“We ended up battling chopsticks for the last wonton”

A tasty Taiwanese-Chinese pitstop in Los Angeles

A selection of Pine & Crane’s dishes – from top: beef noodle soup ($9.50), lotus root salad (selection changes frequently) and spicy shrimp wontons ($7.50)
A selection of Pine & Crane’s dishes – from top: beef noodle soup ($9.50), lotus root salad (selection changes frequently) and spicy shrimp wontons ($7.50)

“We have to visit Pine & Crane before you go” was my sister’s refrain during a recent two-week trip to visit her in Los Angeles. Her friends agree. “It’s so good,” they said of the popular “fast-casual” Taiwanese-Chinese restaurant. So, expectations were running high when midway through the holiday I found myself in the back of an Uber heading to Griffith Park Boulevard, the heart of the hipster enclave that is Silver Lake, to check out this “amazing restaurant”… 

Pine & Crane’s stripped-back Silver Lake setting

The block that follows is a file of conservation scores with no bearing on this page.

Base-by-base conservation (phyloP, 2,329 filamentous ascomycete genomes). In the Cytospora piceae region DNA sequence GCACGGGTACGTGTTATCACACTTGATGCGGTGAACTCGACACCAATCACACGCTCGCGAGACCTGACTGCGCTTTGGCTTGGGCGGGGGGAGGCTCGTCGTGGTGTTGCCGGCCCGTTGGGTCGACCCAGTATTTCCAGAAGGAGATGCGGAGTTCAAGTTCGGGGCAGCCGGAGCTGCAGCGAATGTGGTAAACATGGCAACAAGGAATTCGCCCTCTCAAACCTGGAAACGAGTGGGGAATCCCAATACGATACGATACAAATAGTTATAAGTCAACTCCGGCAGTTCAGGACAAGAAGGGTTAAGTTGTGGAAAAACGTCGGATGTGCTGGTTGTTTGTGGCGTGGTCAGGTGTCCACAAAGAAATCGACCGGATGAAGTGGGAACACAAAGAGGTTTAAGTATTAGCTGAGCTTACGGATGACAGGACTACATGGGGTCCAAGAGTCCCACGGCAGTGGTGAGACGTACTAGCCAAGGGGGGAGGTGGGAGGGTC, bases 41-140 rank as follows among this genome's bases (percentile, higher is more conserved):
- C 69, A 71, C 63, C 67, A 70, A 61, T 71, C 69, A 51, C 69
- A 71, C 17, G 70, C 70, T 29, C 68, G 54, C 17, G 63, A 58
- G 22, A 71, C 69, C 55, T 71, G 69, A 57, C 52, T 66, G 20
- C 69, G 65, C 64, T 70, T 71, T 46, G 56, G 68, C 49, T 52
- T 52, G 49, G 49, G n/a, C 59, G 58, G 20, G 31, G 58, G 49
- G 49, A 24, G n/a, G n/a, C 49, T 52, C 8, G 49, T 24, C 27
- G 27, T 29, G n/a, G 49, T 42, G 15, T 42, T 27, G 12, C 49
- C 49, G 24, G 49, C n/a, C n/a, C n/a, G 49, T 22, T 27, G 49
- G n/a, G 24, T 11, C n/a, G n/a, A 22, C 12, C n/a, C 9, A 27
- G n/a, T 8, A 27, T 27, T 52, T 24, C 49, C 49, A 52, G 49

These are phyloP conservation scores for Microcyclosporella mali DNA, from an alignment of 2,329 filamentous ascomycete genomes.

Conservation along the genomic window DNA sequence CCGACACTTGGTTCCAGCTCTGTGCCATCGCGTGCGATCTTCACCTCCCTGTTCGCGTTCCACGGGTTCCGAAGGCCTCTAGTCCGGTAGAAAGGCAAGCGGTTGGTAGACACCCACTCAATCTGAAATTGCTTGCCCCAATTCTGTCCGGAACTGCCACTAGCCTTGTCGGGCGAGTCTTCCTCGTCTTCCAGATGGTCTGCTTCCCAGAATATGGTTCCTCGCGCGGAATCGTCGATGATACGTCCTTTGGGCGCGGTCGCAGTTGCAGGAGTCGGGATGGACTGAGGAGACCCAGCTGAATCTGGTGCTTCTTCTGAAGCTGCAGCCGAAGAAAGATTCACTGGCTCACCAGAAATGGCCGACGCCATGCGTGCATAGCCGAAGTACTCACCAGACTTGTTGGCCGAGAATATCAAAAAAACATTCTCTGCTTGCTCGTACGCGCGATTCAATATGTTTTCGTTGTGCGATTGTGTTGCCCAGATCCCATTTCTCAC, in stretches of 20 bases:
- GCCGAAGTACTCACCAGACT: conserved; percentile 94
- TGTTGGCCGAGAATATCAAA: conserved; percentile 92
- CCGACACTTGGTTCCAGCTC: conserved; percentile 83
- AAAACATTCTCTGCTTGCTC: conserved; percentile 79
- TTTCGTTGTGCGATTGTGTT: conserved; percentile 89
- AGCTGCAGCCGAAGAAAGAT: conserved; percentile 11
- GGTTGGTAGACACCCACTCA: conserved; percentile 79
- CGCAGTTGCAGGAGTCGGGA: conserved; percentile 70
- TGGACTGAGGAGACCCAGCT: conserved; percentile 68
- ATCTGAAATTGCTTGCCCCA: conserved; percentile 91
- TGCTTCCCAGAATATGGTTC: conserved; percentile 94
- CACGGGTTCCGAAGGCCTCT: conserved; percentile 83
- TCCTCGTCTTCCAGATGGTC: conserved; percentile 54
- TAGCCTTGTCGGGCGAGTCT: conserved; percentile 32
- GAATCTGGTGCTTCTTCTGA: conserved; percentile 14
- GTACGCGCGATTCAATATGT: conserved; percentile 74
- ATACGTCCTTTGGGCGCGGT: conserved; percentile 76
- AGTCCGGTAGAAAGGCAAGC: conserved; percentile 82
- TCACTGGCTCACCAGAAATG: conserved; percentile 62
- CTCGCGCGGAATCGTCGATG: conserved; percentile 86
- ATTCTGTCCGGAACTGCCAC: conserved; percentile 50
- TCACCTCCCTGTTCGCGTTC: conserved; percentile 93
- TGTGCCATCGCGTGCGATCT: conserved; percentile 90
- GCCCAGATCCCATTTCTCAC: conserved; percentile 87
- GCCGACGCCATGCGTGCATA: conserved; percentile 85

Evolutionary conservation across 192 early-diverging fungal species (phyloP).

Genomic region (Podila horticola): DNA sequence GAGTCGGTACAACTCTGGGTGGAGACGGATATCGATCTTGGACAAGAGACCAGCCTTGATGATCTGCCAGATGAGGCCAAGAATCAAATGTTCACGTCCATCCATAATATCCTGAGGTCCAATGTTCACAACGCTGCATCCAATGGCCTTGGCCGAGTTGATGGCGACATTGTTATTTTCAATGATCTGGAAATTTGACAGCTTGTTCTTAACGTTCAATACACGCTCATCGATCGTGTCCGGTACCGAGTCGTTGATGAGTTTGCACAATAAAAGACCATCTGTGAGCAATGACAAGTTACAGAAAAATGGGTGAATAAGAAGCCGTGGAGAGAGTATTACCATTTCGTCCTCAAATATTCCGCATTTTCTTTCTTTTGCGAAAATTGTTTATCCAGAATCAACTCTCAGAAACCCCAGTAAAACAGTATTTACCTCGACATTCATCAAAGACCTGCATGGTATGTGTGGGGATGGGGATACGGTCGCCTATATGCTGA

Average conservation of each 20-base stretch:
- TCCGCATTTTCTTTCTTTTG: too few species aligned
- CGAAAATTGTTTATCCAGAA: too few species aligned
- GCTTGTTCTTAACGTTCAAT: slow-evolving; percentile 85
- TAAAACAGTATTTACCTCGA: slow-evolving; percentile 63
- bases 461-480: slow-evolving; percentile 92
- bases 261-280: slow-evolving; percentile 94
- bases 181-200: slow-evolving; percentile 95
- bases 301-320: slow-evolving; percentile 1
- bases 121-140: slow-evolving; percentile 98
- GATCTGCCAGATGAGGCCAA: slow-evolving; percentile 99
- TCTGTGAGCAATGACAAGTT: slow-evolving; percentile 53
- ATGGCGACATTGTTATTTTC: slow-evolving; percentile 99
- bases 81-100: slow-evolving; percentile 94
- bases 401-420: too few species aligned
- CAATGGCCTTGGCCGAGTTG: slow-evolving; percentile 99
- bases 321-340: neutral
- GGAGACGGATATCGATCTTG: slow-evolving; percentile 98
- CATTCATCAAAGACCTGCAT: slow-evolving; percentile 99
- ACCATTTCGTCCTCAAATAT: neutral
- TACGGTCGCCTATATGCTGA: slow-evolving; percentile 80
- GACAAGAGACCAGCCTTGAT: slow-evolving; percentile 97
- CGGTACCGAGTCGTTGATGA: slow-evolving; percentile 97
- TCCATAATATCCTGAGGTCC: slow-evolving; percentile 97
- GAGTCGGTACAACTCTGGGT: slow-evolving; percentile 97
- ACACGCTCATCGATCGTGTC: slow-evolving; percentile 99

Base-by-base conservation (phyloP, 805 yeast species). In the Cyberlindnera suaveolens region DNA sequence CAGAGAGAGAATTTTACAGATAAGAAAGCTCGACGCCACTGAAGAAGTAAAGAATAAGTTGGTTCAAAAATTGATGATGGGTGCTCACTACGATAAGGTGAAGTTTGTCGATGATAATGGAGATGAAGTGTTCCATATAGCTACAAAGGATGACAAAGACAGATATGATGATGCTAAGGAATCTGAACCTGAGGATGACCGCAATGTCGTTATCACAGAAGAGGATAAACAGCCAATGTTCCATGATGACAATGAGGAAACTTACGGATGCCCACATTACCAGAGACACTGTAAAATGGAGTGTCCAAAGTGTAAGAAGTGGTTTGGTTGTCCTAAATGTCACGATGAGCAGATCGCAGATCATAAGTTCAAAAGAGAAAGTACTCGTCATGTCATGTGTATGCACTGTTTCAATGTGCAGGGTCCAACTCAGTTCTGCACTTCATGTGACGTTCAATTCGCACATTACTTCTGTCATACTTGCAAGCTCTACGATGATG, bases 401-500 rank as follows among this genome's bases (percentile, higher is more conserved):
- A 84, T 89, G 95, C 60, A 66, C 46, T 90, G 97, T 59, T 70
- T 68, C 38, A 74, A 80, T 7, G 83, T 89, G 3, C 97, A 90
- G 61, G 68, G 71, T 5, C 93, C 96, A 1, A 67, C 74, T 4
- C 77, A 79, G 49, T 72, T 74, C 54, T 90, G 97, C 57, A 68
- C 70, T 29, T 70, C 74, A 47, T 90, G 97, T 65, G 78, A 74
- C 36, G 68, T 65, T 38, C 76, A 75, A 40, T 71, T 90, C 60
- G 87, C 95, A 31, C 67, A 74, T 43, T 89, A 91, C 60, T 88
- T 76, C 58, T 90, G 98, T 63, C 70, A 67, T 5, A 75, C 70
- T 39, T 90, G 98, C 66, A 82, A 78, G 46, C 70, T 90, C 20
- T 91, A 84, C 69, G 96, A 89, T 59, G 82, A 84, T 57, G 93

Pine & Crane’s stripped-back Silver Lake setting

…Only to encounter a sizeable queue that guaranteed at least a half-hour wait. Thirty five minutes later, we were ushered into the intimate space, immediately presented with an intriguing menu and expected to order straight away. I was thrown; I enjoy lingering over a menu and usually change my mind half a dozen times before ordering. Instead, I let my sister guide me and we quickly settled on six small plates to share between us, and walked away with the makings of a passionfruit shandy and a Julian cider.

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Ensconced on a terrazzo and wooden bench, I had barely poured my Taiwanese beer into the accompanying passionfruit concoction (the combination is sweet but perfectly so and incredibly refreshing) before our dishes started to appear in quick succession. Soon afterwards, I too was sold on Pine & Crane. The spicy dan dan noodles ($8) decorated with crushed peanuts and julienne cucumber were delicious, as was the flavourful pork wrapped in beautifully sticky buns ($8) and topped with spring onions and sesame seeds. Crispy bok choy potstickers ($6.50) and fried pork and cabbage dumplings ($6) followed, and finally we were served pork over rice ($7), with a soy-braised egg and house-made daikon pickle, and spicy shrimp wontons ($7.50) that were so tasty we ended up duking it out with our chopsticks for the last one.

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Dessert was not offered, but no matter; I thoroughly enjoyed the meal and left feeling pleasantly stuffed.

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